Trent Bridge ODI: Morgan, Root hit tons as England ...

Trent Bridge ODI: Morgan, Root hit tons as England chase 350

Tags: New Zealand tour of England 2015, England Vs New Zealand 4th ODI at Nottingham - Jun 17, 2015, England, New Zealand, Joseph Edward Root, Eoin Joseph Gerard Morgan, Kane Stuart Williamson, ODI Series

Published on: Jun 18, 2015

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In yet another proof of no score being safe in one-day cricket, England easily chased down a target of 350 set by New Zealand at Trent Bridge in the fourth ODI to level the series. Skipper Eoin Morgan and Joe Root hit tons in what turned out to be England's highest ever chase in the the one-day format,

In yet another proof of no score being safe in one-day cricket, England easily chased down a target of 350 set by New Zealand at Trent Bridge in the fourth ODI to level the series. Skipper Eoin Morgan and Joe Root hit tons in what turned out to be England's highest ever chase in the the one-day format, and yet another horrendous day for bowlers from both sides. New Zealand crossed 300 for the third consecutive time in the series thanks to Kane Williamson's 90 and half-centuries from Martin Guptill and Grant Elliott. Mitchell Santner's whirlwind cameo took them closer to 350, but against the new England, it wasn't enough.

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The chase began in attractive fashion with openers Alex Hales and Jason Ray adding 100 for the opening wicket in under 11 overs, Hales being the more aggressive of the two. And, after the openers were dismissed close to each other, Morgan and Root took over. The skipper took up the responsibility of keeping up with the run rate, constantly acing the required rate by finding the boundaries. Root, on the other hand, was happy to turn over the strike and watch his captain wreak havoc, that was of course when he himself wasn't hitting boundaries. The partnership took England to within 41 runs of a historic win, when Morgan fell. In the end though, they won with six overs to spare.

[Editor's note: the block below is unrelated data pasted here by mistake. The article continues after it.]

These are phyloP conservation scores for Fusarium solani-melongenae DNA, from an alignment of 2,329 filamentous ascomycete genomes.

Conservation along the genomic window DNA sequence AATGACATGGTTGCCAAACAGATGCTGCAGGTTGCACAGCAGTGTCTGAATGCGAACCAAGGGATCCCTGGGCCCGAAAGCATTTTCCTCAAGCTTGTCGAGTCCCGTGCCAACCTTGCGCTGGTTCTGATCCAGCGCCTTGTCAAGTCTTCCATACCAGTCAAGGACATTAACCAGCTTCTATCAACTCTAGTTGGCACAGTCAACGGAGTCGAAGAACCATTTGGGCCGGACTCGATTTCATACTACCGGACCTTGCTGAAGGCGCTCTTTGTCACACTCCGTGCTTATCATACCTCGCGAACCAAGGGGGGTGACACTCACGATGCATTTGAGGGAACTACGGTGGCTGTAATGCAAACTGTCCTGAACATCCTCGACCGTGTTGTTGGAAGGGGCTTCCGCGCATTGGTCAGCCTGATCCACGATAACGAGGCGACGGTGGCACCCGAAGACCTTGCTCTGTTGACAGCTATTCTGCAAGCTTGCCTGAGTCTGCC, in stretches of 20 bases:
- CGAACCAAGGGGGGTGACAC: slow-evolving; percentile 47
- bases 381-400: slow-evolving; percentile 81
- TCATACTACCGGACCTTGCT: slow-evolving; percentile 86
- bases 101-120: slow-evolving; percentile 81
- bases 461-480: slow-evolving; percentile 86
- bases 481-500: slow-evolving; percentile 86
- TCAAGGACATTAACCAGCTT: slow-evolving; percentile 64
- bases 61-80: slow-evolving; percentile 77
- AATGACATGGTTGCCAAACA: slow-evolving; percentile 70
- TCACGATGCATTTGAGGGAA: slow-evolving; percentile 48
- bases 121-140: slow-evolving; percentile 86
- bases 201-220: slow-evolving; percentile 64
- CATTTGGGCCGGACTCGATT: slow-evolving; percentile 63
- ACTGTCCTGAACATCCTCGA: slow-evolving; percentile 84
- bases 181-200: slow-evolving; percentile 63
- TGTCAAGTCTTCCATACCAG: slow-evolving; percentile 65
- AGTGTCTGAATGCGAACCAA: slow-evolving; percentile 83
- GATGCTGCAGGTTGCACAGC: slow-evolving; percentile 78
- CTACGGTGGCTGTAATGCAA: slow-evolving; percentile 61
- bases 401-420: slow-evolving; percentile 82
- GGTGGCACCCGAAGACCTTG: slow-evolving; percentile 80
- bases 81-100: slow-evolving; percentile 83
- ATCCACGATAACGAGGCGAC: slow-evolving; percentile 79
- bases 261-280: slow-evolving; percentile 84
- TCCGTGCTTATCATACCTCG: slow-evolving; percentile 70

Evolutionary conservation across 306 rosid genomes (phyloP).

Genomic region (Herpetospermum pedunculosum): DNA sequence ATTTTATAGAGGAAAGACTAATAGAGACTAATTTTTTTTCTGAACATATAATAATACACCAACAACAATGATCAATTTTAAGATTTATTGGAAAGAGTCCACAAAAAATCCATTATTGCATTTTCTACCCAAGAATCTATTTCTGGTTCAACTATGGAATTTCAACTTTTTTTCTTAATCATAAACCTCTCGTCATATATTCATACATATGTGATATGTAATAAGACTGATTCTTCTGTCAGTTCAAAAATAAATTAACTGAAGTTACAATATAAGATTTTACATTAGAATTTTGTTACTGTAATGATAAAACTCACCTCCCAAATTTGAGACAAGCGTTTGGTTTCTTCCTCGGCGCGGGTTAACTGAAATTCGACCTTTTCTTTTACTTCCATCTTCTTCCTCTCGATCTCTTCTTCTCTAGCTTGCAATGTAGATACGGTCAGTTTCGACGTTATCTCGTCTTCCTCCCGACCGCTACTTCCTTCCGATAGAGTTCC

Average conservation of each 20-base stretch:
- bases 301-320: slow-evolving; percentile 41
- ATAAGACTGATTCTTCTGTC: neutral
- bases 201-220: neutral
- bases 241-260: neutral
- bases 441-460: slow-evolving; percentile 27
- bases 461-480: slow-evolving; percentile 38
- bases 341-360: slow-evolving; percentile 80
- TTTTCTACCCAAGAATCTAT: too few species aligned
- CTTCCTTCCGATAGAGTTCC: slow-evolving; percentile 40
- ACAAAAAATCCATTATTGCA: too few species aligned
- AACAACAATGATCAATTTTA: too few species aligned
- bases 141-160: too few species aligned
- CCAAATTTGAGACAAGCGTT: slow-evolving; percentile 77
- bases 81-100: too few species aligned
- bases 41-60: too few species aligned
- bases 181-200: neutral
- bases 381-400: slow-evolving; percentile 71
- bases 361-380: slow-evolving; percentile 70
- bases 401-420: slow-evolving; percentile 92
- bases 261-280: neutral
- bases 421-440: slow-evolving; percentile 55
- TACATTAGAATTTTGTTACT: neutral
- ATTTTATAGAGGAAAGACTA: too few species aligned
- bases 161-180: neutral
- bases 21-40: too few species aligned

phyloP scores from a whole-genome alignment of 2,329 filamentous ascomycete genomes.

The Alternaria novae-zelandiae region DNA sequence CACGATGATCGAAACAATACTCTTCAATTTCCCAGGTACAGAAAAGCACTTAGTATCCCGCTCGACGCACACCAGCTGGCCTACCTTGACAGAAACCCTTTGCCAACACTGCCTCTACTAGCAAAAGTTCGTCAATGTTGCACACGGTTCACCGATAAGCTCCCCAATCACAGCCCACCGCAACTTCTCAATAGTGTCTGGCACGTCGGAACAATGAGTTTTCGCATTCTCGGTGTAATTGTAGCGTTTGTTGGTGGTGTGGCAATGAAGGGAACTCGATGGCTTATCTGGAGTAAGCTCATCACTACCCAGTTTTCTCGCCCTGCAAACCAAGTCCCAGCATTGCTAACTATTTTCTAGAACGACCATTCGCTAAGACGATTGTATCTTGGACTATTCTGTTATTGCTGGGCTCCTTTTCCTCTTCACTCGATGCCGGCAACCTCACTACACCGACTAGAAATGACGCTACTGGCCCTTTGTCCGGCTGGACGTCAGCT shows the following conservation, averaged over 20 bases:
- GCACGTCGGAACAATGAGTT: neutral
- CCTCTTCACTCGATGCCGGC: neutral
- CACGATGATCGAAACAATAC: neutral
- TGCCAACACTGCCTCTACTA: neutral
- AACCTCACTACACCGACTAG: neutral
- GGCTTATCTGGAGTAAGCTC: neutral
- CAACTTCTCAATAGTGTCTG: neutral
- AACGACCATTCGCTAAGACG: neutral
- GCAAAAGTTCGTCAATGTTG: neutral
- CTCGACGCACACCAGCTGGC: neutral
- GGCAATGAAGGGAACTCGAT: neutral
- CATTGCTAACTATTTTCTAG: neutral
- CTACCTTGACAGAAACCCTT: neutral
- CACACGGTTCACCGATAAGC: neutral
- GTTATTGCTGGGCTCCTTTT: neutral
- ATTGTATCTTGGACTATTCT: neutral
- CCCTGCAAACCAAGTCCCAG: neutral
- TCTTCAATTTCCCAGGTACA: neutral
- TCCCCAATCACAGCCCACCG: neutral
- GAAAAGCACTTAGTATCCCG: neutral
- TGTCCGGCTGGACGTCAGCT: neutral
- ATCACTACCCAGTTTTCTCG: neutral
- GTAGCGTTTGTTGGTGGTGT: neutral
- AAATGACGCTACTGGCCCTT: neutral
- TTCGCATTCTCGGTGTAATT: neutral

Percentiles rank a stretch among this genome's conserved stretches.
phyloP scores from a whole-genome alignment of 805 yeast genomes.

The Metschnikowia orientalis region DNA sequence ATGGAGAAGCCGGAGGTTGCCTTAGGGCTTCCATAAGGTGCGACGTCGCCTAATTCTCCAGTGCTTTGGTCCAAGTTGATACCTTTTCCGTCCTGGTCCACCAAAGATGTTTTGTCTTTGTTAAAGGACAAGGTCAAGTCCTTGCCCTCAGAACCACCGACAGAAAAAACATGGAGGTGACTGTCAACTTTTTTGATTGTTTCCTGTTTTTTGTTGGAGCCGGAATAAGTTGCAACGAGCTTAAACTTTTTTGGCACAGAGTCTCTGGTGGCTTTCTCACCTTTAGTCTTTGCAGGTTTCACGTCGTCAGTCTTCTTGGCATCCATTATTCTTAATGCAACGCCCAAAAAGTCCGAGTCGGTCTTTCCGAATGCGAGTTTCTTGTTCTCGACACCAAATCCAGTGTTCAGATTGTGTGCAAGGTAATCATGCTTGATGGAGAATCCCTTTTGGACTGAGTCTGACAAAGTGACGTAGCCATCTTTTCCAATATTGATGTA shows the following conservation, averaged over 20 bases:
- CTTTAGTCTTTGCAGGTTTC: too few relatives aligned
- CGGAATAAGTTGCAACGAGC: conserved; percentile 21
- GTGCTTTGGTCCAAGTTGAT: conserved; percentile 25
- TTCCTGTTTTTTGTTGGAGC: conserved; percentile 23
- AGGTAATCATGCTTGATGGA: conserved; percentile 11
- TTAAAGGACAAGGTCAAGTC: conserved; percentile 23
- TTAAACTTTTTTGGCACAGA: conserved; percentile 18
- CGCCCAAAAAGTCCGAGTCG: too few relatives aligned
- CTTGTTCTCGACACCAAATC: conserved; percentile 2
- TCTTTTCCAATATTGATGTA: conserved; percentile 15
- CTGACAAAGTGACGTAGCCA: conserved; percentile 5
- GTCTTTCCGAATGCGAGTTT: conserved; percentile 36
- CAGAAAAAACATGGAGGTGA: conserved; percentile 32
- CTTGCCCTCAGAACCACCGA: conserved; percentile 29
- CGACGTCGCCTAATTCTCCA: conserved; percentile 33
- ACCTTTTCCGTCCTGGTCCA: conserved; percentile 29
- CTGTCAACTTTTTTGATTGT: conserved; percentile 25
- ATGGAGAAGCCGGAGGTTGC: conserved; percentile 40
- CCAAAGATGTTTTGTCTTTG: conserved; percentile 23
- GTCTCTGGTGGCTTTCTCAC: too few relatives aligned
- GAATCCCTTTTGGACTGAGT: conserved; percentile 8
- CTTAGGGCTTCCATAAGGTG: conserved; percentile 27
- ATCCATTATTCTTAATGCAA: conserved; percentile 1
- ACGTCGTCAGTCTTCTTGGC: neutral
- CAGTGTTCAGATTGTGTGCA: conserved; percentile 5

England's comprehensive seven-wicket win was the fourth highest chase ever, and only the third instance of them chasing down a score of over 300. This series has been a true indication of England's coming of age, finally, as an ODI side. Putting behind the World Cup disaster, Morgan has began his stint in a fresh fashion, and his naturally aggressive approach has held the team together when it comes to batting. New Zealand did not give Morgan much freedom to play his favourite shots square of the wicket, but the English skipper brought out his other range of strokes by driving well.

Bowling is definitely a concern for both sides, but more so for the Kiwis as compared to England. They are clearly missing their services of their World Cup hero Trent Boult. Without him, Tim Southee has been half as effective while Mitchell McClenaghan has learnt how different IPL is from one-day cricket. Ben Wheeler and Matt Henry too proved completely ineffective in the wake of England's onslaught. Even the part-timers in Williamson, who has been effective before, could not make much of an impression. While it is true that the series hasn't been kind of bowlers, New Zealand somehow need to find a way to reduce the damage.

England's easy win means that the final game at Chester-le-Street becomes a decider. It did not look that way when New Zealand raked up 349 batting first. McCullum and Guptill once again got the side off to a smashing start, before Williamson took charge with a composed 90, which came off only 70 balls, in the process completing 3000 ODI runs. After Ross Taylor, who featured in another 100-run stand with Williamson was trapped lbw by Steven Finn there was a lull. But, Santner hit four sixes in Adil Rashid's penultimate over to bring Kiwis back on track. England though were not going to die wondering.

--By A Cricket Correspondent

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